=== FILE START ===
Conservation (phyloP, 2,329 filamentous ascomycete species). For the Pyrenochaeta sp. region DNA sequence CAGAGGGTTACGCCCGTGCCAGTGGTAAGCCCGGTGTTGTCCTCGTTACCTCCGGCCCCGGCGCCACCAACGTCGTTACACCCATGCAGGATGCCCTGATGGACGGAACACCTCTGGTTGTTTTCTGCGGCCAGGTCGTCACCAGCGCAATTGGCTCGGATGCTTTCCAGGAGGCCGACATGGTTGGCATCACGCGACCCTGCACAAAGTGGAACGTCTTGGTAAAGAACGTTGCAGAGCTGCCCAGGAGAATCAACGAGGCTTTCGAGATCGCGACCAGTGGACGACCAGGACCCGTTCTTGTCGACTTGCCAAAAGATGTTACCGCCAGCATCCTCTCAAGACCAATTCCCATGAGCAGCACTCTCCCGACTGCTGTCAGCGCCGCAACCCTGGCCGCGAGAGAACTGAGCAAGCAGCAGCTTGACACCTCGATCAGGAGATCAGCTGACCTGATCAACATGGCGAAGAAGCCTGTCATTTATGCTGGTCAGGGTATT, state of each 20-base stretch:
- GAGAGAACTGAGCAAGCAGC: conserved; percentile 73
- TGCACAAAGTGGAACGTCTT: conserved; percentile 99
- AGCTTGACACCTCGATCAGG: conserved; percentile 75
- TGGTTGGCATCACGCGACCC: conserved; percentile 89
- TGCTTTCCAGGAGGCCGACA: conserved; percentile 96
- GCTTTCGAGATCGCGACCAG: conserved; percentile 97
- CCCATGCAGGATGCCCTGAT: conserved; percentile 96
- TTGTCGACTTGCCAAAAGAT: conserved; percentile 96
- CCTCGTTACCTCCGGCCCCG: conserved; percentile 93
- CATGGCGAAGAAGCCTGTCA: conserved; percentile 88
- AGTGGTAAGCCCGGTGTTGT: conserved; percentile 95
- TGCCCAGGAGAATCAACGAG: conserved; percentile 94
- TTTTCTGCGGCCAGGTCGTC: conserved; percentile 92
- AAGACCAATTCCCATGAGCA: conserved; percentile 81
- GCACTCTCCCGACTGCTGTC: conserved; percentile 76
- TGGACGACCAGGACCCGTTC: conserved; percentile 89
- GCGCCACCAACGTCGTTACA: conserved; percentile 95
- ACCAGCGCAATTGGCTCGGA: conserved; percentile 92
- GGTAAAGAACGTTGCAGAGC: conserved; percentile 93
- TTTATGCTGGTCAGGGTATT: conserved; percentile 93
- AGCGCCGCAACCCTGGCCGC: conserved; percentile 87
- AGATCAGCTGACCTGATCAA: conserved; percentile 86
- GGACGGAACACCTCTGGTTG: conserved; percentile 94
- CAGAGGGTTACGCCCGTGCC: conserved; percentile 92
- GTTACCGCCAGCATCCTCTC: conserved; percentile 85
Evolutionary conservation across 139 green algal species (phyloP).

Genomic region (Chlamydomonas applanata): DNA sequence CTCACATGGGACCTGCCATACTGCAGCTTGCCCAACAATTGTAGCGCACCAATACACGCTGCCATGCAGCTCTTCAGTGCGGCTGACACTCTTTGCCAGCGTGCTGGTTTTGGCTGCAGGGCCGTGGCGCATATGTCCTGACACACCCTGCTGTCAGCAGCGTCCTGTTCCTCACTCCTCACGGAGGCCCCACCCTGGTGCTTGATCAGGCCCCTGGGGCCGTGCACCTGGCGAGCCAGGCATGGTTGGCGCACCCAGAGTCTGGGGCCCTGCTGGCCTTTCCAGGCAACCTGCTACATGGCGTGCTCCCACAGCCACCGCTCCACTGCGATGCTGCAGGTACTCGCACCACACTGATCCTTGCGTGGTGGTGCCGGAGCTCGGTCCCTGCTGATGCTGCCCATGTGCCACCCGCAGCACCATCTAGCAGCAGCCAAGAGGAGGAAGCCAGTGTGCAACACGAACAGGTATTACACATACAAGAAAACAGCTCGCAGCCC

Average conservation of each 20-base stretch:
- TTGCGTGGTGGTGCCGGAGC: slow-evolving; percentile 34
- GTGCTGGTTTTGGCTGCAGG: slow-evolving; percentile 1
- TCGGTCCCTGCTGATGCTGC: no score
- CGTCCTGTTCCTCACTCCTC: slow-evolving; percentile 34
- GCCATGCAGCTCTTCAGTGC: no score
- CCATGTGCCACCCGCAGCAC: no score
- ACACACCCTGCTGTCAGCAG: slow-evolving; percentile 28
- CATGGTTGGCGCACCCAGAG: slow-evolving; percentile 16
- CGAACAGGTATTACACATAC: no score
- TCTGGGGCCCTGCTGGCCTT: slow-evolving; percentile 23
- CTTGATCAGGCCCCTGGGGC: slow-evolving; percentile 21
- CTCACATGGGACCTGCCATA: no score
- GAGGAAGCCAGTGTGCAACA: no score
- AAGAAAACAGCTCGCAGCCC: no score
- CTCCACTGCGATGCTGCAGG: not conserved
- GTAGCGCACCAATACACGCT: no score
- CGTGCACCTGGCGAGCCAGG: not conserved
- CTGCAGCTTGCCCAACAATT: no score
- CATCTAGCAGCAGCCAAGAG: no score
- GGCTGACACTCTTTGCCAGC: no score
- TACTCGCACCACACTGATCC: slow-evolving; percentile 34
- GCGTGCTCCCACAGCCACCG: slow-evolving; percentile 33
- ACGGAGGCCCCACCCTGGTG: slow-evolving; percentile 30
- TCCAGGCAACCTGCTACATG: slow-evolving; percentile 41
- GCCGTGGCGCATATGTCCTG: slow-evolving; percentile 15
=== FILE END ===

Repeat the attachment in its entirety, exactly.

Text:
Conservation (phyloP, 2,329 filamentous ascomycete species). For the Pyrenochaeta sp. region DNA sequence CAGAGGGTTACGCCCGTGCCAGTGGTAAGCCCGGTGTTGTCCTCGTTACCTCCGGCCCCGGCGCCACCAACGTCGTTACACCCATGCAGGATGCCCTGATGGACGGAACACCTCTGGTTGTTTTCTGCGGCCAGGTCGTCACCAGCGCAATTGGCTCGGATGCTTTCCAGGAGGCCGACATGGTTGGCATCACGCGACCCTGCACAAAGTGGAACGTCTTGGTAAAGAACGTTGCAGAGCTGCCCAGGAGAATCAACGAGGCTTTCGAGATCGCGACCAGTGGACGACCAGGACCCGTTCTTGTCGACTTGCCAAAAGATGTTACCGCCAGCATCCTCTCAAGACCAATTCCCATGAGCAGCACTCTCCCGACTGCTGTCAGCGCCGCAACCCTGGCCGCGAGAGAACTGAGCAAGCAGCAGCTTGACACCTCGATCAGGAGATCAGCTGACCTGATCAACATGGCGAAGAAGCCTGTCATTTATGCTGGTCAGGGTATT, state of each 20-base stretch:
- GAGAGAACTGAGCAAGCAGC: conserved; percentile 73
- TGCACAAAGTGGAACGTCTT: conserved; percentile 99
- AGCTTGACACCTCGATCAGG: conserved; percentile 75
- TGGTTGGCATCACGCGACCC: conserved; percentile 89
- TGCTTTCCAGGAGGCCGACA: conserved; percentile 96
- GCTTTCGAGATCGCGACCAG: conserved; percentile 97
- CCCATGCAGGATGCCCTGAT: conserved; percentile 96
- TTGTCGACTTGCCAAAAGAT: conserved; percentile 96
- CCTCGTTACCTCCGGCCCCG: conserved; percentile 93
- CATGGCGAAGAAGCCTGTCA: conserved; percentile 88
- AGTGGTAAGCCCGGTGTTGT: conserved; percentile 95
- TGCCCAGGAGAATCAACGAG: conserved; percentile 94
- TTTTCTGCGGCCAGGTCGTC: conserved; percentile 92
- AAGACCAATTCCCATGAGCA: conserved; percentile 81
- GCACTCTCCCGACTGCTGTC: conserved; percentile 76
- TGGACGACCAGGACCCGTTC: conserved; percentile 89
- GCGCCACCAACGTCGTTACA: conserved; percentile 95
- ACCAGCGCAATTGGCTCGGA: conserved; percentile 92
- GGTAAAGAACGTTGCAGAGC: conserved; percentile 93
- TTTATGCTGGTCAGGGTATT: conserved; percentile 93
- AGCGCCGCAACCCTGGCCGC: conserved; percentile 87
- AGATCAGCTGACCTGATCAA: conserved; percentile 86
- GGACGGAACACCTCTGGTTG: conserved; percentile 94
- CAGAGGGTTACGCCCGTGCC: conserved; percentile 92
- GTTACCGCCAGCATCCTCTC: conserved; percentile 85
Evolutionary conservation across 139 green algal species (phyloP).

Genomic region (Chlamydomonas applanata): DNA sequence CTCACATGGGACCTGCCATACTGCAGCTTGCCCAACAATTGTAGCGCACCAATACACGCTGCCATGCAGCTCTTCAGTGCGGCTGACACTCTTTGCCAGCGTGCTGGTTTTGGCTGCAGGGCCGTGGCGCATATGTCCTGACACACCCTGCTGTCAGCAGCGTCCTGTTCCTCACTCCTCACGGAGGCCCCACCCTGGTGCTTGATCAGGCCCCTGGGGCCGTGCACCTGGCGAGCCAGGCATGGTTGGCGCACCCAGAGTCTGGGGCCCTGCTGGCCTTTCCAGGCAACCTGCTACATGGCGTGCTCCCACAGCCACCGCTCCACTGCGATGCTGCAGGTACTCGCACCACACTGATCCTTGCGTGGTGGTGCCGGAGCTCGGTCCCTGCTGATGCTGCCCATGTGCCACCCGCAGCACCATCTAGCAGCAGCCAAGAGGAGGAAGCCAGTGTGCAACACGAACAGGTATTACACATACAAGAAAACAGCTCGCAGCCC

Average conservation of each 20-base stretch:
- TTGCGTGGTGGTGCCGGAGC: slow-evolving; percentile 34
- GTGCTGGTTTTGGCTGCAGG: slow-evolving; percentile 1
- TCGGTCCCTGCTGATGCTGC: no score
- CGTCCTGTTCCTCACTCCTC: slow-evolving; percentile 34
- GCCATGCAGCTCTTCAGTGC: no score
- CCATGTGCCACCCGCAGCAC: no score
- ACACACCCTGCTGTCAGCAG: slow-evolving; percentile 28
- CATGGTTGGCGCACCCAGAG: slow-evolving; percentile 16
- CGAACAGGTATTACACATAC: no score
- TCTGGGGCCCTGCTGGCCTT: slow-evolving; percentile 23
- CTTGATCAGGCCCCTGGGGC: slow-evolving; percentile 21
- CTCACATGGGACCTGCCATA: no score
- GAGGAAGCCAGTGTGCAACA: no score
- AAGAAAACAGCTCGCAGCCC: no score
- CTCCACTGCGATGCTGCAGG: not conserved
- GTAGCGCACCAATACACGCT: no score
- CGTGCACCTGGCGAGCCAGG: not conserved
- CTGCAGCTTGCCCAACAATT: no score
- CATCTAGCAGCAGCCAAGAG: no score
- GGCTGACACTCTTTGCCAGC: no score
- TACTCGCACCACACTGATCC: slow-evolving; percentile 34
- GCGTGCTCCCACAGCCACCG: slow-evolving; percentile 33
- ACGGAGGCCCCACCCTGGTG: slow-evolving; percentile 30
- TCCAGGCAACCTGCTACATG: slow-evolving; percentile 41
- GCCGTGGCGCATATGTCCTG: slow-evolving; percentile 15